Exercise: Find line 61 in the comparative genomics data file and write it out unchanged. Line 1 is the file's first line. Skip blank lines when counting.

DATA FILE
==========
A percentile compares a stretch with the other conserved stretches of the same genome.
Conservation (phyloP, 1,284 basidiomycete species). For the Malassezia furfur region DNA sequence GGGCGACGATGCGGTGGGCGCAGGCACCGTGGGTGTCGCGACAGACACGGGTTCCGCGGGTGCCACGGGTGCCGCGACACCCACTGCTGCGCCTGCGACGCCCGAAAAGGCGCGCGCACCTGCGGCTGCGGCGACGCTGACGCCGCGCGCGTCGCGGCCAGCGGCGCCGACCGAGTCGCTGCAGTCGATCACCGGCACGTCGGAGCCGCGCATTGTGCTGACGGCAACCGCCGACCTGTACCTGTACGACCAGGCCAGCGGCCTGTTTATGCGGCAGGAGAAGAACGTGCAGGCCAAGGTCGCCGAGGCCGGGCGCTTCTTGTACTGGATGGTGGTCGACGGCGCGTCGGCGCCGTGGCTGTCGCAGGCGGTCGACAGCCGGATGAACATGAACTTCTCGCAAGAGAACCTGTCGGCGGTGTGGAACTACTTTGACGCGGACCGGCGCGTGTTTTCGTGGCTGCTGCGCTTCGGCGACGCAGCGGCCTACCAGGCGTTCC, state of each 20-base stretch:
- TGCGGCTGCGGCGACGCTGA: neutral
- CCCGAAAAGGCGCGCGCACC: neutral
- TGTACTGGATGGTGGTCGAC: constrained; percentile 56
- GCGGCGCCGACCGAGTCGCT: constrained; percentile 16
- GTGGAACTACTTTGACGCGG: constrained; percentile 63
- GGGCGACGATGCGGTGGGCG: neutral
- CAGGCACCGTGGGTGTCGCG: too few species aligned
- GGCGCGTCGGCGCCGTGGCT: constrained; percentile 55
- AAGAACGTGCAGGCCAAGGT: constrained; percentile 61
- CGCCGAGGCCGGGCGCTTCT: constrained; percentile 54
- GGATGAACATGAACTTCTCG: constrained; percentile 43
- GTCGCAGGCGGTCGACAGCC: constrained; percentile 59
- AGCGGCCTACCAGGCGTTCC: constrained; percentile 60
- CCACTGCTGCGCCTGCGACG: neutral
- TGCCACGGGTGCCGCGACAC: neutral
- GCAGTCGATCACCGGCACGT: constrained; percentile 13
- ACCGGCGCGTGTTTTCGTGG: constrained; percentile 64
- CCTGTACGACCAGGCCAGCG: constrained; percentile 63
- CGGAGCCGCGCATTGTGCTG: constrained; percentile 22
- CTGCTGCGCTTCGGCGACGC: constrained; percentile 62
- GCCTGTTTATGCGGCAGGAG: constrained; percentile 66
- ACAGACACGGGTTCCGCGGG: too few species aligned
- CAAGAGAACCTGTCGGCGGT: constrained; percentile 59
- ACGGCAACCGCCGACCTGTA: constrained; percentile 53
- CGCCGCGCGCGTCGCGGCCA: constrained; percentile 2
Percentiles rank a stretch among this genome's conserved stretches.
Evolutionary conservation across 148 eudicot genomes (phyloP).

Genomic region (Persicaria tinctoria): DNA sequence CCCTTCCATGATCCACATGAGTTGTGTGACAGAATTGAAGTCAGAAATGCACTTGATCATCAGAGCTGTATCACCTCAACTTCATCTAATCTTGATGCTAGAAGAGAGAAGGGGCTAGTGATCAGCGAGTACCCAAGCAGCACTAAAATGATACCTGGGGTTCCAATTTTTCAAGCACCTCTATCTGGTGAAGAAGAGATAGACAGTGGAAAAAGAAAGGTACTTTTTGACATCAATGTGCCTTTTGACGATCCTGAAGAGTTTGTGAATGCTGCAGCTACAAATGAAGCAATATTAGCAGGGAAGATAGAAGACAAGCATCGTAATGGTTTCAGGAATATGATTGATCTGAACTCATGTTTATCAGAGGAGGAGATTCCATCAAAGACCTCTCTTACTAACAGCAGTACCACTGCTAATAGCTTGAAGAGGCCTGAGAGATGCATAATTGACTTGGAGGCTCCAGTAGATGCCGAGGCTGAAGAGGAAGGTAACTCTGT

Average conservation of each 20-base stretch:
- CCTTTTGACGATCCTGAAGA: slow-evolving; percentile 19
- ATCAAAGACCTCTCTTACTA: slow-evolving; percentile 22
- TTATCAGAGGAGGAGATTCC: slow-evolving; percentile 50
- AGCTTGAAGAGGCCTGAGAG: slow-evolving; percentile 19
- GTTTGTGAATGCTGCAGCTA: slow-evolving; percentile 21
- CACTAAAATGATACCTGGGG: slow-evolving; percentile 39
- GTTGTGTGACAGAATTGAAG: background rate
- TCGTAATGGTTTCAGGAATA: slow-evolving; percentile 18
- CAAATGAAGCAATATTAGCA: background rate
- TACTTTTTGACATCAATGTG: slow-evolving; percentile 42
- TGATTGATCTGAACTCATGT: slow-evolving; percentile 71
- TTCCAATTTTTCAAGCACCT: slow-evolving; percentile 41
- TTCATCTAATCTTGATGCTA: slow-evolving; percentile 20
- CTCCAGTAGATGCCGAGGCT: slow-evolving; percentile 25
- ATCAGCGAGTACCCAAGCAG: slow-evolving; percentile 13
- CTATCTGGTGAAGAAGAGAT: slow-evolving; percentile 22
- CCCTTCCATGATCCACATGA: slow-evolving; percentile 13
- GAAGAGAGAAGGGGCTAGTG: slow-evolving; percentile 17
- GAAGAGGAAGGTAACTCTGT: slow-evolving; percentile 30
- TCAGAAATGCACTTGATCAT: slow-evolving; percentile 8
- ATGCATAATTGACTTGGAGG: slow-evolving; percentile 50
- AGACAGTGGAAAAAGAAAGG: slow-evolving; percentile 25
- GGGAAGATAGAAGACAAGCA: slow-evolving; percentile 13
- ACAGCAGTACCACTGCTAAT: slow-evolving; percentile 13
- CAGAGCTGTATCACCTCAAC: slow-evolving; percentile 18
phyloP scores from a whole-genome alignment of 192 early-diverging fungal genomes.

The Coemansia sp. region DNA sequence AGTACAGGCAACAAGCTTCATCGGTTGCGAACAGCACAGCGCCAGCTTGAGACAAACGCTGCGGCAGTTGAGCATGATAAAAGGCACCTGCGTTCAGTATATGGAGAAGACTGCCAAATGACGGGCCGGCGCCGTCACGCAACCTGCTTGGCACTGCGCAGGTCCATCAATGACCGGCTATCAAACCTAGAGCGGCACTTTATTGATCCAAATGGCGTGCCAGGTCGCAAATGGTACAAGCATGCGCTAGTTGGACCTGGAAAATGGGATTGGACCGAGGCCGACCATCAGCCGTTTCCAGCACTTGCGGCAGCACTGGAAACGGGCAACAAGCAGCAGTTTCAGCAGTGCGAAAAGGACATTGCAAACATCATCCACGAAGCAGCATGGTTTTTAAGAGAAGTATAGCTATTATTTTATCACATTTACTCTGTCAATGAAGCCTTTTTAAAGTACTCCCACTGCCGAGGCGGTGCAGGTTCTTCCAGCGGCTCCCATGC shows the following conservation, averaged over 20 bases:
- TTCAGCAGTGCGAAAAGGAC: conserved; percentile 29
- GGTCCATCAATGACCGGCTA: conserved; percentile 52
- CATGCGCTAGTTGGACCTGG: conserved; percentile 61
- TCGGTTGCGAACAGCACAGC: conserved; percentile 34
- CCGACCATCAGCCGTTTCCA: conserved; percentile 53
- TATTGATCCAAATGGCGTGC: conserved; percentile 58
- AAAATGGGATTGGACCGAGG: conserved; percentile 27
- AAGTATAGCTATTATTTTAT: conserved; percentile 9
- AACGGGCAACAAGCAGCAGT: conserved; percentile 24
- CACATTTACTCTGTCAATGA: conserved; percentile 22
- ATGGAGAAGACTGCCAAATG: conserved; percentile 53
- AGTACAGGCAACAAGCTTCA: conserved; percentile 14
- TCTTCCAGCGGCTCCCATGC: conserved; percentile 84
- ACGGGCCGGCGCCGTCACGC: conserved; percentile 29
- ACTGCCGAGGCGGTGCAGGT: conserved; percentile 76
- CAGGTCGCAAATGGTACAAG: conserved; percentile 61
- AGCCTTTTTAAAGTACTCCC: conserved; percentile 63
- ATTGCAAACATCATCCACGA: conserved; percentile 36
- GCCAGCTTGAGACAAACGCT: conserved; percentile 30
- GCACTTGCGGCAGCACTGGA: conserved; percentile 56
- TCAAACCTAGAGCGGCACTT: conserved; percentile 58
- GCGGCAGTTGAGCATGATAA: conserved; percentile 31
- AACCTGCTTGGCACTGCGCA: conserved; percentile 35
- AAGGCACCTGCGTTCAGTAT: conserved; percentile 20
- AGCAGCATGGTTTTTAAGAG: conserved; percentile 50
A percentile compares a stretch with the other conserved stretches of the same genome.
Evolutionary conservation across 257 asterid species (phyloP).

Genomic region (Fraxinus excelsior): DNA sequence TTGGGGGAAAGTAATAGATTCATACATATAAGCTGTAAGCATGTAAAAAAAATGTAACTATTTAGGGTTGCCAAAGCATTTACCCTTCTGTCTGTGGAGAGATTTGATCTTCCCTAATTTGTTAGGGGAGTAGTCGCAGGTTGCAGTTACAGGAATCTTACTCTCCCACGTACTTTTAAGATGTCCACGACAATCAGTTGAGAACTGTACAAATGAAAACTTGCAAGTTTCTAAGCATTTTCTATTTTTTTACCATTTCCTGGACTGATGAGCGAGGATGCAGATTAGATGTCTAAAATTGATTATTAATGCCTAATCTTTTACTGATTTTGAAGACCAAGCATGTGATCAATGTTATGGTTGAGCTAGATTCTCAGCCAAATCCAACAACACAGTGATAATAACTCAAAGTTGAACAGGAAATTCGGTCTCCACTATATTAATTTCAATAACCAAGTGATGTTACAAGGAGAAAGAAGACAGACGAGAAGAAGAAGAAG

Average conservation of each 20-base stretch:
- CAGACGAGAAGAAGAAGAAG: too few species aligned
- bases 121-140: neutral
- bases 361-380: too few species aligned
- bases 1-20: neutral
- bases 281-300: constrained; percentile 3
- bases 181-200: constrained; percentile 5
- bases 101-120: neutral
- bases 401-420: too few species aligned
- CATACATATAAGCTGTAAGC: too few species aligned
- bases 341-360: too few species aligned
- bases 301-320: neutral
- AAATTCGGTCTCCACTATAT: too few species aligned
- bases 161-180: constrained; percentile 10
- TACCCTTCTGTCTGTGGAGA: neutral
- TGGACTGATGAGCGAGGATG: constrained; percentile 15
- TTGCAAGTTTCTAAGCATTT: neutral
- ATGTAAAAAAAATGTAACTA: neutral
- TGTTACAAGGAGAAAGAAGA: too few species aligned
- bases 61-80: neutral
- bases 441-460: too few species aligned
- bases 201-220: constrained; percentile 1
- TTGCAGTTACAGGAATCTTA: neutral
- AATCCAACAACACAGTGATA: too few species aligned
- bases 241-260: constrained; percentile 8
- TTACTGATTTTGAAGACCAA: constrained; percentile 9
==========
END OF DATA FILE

- CATGCGCTAGTTGGACCTGG: conserved; percentile 61